The world’s largest economy, the United States, is falling further behind many other countries in development of renewable energy. On Thursday, a report was released by, Germany’s energy association (BDEW) showing that Germany produced 67.9 billion kilowatt hours (kWh) of renewable energy in the first half of 2012, a record high and an increase of 19.5% from the same period last year.
Renewables now account for 25% of all energy production in Germany, up from 21% last year. The (BEDW) said this reinforces Germany’s position as a leader in green technology.
Meanwhile, the International Energy Agency (IEA) reported that 88% of the electricity generated inside Brazil in 2011 came from renewable sources. The global average is 19.5%. Hydroelectric power was included under the renewable umbrella. The IEA also reported that renewable energy accounted for 44.1% of all energy in Brazil in 2011 including imported energy. This compares with a global average of 13.3%
In the United States, only 11.8% of our energy came from renewable sources in the same period.
A U.N. study shows that China now leads the world in investment in renewable energy knocking the U.S. out of first place. China’s $52 billion was almost one-fifth of total global investment of $257 billion on renewable energy last year. The United States had investments of $51 billion. Germany, Italy and India rounded out the list of the top five countries
Japan announced earlier this summer that it is phasing out its nuclear generation and replace it with solar and other renewable energy systems. It has enacted price incentives to stimulate solar energy.
Italy, Spain, and nearly every nation on earth have decided to boost their renewable programs. One major outlier is the United States. Our policies are going the opposite direction. Republicans in Congress and in many states have almost declared a war on green energy. They are on a mission to stop government assistance to green energy and eliminate EPA rules and provide other incentives for fossil fuels.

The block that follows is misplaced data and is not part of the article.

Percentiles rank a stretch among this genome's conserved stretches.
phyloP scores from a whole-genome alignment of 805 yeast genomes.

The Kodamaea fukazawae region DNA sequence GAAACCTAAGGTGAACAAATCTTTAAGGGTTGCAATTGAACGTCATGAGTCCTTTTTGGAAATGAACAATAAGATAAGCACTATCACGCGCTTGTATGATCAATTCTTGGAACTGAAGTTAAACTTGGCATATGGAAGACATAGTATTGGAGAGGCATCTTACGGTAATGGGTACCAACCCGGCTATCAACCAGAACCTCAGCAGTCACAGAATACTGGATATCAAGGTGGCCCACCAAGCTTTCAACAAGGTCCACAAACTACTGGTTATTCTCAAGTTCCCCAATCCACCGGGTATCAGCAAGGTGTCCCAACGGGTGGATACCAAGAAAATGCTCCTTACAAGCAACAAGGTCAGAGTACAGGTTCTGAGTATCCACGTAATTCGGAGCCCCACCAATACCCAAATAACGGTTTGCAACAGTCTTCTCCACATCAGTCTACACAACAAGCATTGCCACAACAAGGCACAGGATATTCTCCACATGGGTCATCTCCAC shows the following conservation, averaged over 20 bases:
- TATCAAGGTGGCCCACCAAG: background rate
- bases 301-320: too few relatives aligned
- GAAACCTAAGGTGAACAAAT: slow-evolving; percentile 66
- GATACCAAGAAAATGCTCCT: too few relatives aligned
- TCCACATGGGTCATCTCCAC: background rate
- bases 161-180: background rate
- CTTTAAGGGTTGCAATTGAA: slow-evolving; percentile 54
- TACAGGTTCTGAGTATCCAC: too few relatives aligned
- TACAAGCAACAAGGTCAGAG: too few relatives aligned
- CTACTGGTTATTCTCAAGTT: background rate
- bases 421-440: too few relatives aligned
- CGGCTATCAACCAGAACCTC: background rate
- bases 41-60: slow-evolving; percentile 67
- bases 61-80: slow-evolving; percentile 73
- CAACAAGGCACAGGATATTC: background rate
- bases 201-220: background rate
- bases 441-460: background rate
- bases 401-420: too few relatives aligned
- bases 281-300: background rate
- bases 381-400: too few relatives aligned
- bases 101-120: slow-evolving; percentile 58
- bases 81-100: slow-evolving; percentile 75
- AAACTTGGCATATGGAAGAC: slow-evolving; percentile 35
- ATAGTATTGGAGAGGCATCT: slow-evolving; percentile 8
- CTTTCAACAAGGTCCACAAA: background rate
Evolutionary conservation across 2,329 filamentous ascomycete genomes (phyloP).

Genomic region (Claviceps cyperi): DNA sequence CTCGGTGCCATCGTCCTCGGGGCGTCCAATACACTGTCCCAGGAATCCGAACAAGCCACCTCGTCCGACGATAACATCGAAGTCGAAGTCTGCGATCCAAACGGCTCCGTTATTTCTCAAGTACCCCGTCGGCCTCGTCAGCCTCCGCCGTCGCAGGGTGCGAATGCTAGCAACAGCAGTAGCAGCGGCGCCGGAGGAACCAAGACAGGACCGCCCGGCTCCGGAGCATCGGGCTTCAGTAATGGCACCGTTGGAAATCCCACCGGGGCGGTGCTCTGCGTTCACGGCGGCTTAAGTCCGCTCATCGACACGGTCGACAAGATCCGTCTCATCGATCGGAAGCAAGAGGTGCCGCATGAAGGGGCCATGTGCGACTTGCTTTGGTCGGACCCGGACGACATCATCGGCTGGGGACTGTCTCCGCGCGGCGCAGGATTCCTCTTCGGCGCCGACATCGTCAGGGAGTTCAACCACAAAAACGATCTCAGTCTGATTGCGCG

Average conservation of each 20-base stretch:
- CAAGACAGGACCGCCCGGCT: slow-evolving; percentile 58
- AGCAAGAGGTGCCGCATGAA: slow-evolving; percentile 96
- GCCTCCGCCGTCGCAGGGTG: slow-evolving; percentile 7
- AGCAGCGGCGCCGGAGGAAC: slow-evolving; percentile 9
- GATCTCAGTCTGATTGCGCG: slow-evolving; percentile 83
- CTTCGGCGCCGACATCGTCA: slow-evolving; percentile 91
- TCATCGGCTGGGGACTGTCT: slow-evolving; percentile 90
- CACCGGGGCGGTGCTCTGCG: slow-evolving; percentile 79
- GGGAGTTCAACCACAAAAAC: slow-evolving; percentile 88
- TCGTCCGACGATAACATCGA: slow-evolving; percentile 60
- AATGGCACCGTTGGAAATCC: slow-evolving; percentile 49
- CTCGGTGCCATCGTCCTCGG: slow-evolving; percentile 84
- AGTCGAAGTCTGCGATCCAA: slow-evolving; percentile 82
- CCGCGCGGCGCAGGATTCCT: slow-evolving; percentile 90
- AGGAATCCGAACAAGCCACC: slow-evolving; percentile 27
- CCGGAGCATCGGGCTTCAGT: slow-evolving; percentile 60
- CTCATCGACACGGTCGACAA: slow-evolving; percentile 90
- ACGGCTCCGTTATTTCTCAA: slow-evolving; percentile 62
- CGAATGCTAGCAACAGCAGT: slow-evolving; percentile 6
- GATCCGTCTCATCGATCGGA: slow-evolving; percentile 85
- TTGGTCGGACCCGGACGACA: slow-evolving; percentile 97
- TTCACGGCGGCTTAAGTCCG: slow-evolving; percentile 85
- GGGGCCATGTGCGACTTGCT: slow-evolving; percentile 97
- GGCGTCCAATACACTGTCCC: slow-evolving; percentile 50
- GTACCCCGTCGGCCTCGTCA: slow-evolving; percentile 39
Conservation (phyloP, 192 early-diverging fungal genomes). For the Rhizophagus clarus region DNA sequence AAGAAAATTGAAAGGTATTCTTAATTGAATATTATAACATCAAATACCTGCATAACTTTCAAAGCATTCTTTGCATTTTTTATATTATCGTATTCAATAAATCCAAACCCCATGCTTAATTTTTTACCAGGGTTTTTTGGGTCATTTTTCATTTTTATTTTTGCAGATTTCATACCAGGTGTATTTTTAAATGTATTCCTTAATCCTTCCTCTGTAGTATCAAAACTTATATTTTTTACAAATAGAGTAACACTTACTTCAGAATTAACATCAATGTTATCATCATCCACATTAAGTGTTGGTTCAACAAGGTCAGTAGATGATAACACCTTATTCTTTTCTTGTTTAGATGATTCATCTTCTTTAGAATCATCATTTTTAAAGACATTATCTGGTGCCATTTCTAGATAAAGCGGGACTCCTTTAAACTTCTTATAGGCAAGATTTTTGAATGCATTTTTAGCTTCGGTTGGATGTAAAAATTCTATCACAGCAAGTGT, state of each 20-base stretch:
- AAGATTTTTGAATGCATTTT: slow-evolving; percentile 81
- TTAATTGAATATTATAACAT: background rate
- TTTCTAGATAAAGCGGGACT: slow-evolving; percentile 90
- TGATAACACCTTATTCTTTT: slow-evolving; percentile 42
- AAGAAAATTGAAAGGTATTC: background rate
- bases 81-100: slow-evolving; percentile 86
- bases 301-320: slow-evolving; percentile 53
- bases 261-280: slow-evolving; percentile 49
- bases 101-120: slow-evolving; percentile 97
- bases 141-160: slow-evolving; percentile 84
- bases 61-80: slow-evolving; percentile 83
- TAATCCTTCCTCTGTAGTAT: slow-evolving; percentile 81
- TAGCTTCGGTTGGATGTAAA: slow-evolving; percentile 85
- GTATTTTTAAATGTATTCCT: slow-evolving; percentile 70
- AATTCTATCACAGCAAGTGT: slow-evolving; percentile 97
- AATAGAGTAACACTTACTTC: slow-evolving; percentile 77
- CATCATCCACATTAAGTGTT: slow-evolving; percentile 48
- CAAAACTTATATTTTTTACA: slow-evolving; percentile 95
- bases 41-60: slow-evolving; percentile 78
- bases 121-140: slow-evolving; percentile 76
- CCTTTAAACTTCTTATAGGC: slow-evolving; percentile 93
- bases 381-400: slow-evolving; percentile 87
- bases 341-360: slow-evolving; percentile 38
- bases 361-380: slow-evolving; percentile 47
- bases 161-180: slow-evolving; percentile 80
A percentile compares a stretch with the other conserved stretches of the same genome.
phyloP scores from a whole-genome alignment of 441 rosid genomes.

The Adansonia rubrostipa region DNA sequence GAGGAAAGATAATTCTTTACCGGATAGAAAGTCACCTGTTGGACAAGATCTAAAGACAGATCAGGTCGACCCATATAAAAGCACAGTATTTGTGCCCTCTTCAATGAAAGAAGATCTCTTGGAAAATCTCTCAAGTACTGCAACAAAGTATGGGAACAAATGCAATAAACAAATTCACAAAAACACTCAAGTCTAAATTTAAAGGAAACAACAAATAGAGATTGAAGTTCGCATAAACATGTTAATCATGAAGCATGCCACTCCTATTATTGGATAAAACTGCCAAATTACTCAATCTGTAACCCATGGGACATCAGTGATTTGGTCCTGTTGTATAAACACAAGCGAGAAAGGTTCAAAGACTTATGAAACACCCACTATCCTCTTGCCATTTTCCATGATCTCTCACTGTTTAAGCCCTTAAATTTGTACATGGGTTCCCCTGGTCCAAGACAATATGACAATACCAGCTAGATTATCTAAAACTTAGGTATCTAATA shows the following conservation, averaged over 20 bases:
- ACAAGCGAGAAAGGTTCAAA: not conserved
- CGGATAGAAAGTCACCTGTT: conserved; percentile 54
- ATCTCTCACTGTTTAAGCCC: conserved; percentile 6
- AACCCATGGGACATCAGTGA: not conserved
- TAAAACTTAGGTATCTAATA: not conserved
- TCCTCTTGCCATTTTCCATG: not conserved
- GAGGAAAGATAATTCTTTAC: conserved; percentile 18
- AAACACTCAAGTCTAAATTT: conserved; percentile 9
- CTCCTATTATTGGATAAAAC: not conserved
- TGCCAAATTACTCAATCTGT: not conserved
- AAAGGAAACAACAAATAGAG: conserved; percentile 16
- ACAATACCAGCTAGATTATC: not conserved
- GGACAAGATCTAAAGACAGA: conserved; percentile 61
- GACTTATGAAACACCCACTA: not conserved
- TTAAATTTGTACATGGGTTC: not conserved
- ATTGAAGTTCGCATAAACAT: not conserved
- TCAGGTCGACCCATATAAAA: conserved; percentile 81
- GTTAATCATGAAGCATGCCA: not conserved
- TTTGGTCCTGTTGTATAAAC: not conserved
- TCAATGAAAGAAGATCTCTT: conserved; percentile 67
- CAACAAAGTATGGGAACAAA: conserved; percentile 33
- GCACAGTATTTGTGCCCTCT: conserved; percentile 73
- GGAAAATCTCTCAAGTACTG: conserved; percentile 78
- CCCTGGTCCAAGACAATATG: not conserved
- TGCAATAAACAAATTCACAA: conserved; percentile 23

Last Thursday when Germany was announcing its success in increasing renewable energy, a Congressional Committee in Washington voted to pass a bill which would eliminate our government’s loan guarantee programs for renewable energy. The week before, it held another with-hunt disguised as a “fact finding hearing” targeting the solar industry in the U. S.
It is no surprise that the United States is falling further and further behind in clean, renewable energy. Congress is bent on making sure we remain the largest contributor to carbon emissions on the globe.
While Congress voted to eliminate loan programs and other assistance for renewable energy, it has voted twice in this year to continue $4 billion dollars a year in subsidies for oil, gas, and coal companies despite the fact these companies continue to record record breaking profits.
The Republican House has voted three times to force construction of the Keystone XL pipeline before environmental studies are completed. Committees have added amendments three times to bills to stop the EPA from enacting rules on coal dust, and other pollution. Republicans are fighting any attempt by the EPA to enact regulations on the fracking industry to protect water supplies.
Earlier this month the Colorado Public Utilities Commission (PUC) killed an appeal and affirmed its cuts to incentives for solar by nearly 50%. The way the program is now structured, the remaining money will be gobbled up by large projects leaving small and medium size solar customers and installers out in the cold.
The Colorado decision comes at a time the state is ravaged by drought and the worst wild fires in the state’s history. Fires have destroyed hundreds of homes and taken lives. Property damage is over half a billion dollars in just two of these fires. Climate change has been identified as a major contributor to the weather patterns causing the drought and fires.
The problem is Republicans deny the science behind climate change. Congressional Republicans have received over $23 million dollars in campaign contributions from oil and gas companies so far this election. That buys a lot of “science” and even more policy.
Are Americans willing watch the world dominate us in generation of clean, renewable energy, but also in the jobs and economic boost that a robust renewable program can deliver?
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